What the Goliaths can learn from the startups
Everywhere you turn, there is negativity about the healthcare industry — the dysfunction of the overall system, the lack of real change and the disappointment of healthcare.gov. But a different story was told at the Oliver Wyman Health Innovation Summit. The event brought together leaders in healthcare, retail, venture capital and consumer technology to discuss the healthcare marketplace of the future — “Health2.0.”
Most interesting were the stories shared by those not traditionally thought of as healthcare companies. Companies like health and fitness site Greatist strive to make healthy living “cool.” Another example is Jawbone, the company offering the wireless fitness tracking wristband, UP24TM, which is predicted to become “the Apple of wearables.” Both are delivering a new type of wellness experience — frictionless, magnetic, engaging and even fun. Their design process and culture is obsessively consumer-focused and built to have an emotional connection in the context of people’s daily lives.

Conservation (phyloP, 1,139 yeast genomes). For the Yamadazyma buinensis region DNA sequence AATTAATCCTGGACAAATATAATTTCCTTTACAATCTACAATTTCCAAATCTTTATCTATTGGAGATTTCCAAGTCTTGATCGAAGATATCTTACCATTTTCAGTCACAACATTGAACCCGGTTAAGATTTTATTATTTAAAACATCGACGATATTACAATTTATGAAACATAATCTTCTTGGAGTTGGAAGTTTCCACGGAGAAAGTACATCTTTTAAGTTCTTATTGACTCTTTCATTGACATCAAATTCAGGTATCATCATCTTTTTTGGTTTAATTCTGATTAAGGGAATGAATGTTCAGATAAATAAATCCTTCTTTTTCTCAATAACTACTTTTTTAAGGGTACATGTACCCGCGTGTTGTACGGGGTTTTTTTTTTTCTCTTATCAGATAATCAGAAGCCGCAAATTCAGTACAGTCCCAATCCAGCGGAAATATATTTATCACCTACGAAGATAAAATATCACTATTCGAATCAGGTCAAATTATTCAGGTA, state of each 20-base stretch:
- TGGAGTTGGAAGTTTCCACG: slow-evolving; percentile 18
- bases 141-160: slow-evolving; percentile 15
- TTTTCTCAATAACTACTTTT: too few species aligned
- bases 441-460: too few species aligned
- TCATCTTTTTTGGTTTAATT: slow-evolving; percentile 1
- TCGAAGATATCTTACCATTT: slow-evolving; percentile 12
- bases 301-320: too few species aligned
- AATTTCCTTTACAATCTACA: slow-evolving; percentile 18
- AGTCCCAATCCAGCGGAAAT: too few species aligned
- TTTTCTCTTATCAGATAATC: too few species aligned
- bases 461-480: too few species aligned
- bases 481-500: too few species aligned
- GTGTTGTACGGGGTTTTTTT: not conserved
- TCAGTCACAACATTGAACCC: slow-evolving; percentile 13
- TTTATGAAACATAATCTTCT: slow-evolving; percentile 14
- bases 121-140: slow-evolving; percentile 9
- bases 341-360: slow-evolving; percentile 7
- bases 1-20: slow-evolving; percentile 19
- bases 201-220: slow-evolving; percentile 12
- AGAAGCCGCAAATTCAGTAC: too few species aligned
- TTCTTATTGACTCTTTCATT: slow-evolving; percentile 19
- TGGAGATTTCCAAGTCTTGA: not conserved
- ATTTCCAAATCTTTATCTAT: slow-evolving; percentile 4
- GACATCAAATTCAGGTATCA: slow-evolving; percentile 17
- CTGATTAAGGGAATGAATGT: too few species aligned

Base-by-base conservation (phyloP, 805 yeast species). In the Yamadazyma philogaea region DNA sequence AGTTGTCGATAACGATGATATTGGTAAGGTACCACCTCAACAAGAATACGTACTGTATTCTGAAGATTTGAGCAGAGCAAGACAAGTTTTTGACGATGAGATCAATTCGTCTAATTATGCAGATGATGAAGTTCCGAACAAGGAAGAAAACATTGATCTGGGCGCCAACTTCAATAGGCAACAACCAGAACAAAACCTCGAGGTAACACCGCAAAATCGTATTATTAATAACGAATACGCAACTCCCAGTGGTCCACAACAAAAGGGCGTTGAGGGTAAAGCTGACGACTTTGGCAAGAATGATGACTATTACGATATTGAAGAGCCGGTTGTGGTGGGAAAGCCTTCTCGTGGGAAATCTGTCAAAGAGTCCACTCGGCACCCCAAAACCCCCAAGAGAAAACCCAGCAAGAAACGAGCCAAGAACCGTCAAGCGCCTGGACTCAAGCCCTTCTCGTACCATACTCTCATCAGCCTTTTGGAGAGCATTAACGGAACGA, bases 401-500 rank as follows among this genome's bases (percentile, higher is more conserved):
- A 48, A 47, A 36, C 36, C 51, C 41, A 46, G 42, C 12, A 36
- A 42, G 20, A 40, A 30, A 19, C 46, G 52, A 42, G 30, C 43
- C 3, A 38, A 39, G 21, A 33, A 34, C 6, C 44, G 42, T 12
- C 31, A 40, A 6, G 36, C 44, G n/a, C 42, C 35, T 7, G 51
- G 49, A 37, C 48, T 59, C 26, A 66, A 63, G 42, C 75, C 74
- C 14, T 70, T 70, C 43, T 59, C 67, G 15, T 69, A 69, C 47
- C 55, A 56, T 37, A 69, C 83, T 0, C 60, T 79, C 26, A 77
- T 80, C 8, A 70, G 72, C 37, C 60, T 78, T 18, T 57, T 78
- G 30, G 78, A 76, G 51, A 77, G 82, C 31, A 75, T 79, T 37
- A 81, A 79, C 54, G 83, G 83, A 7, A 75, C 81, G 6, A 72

Why should we take notice? In silos, these companies’stories are intriguing examples of innovation. But at a macro level, there is a groundswell of activity afoot that points to a broader societal and cultural shift towards wellness and healthy living. Take note healthcare goliaths of the world — here are a few lessons from Greatist and Jawbone.
1. Focus on the experience and engagement will follow
Most industries are quickly coming to terms with the fact that we are moving away from building brands through positioning and advertising alone. For Jawbone and Greatist, messaging, advertising and marketing are not main focuses. Instead, the priority is on creating a highly unique brand experience to make meaningful connections with consumers, and social media-powered word-of-mouth does the rest. Greatist was created to fill the void of not having a trusted healthcare media destination for people searching for ways to improve their health. By delivering quality health information in a relatable tone, Greatist creates deep connections with its users that excite them about being involved. The site provides personalized, friendly, yet scientifically vetted articles that are more in line with a friend offering advice, rather than a doctor. And people keep coming back. Fifty-five percent of Greatist users log in from their phone and even come back multiple times a day. Not too many healthcare companies can boast that they receive daily Instagrams of their users personalizing its mantra, “I’m agreatist,” in creative and inspiring ways. Mainstream healthcare companies should refocus their energies and budgets on creating meaningful customer experiences, which, in turn, will build organic brand advocates for their company.
2. Use social tools to build a culture and community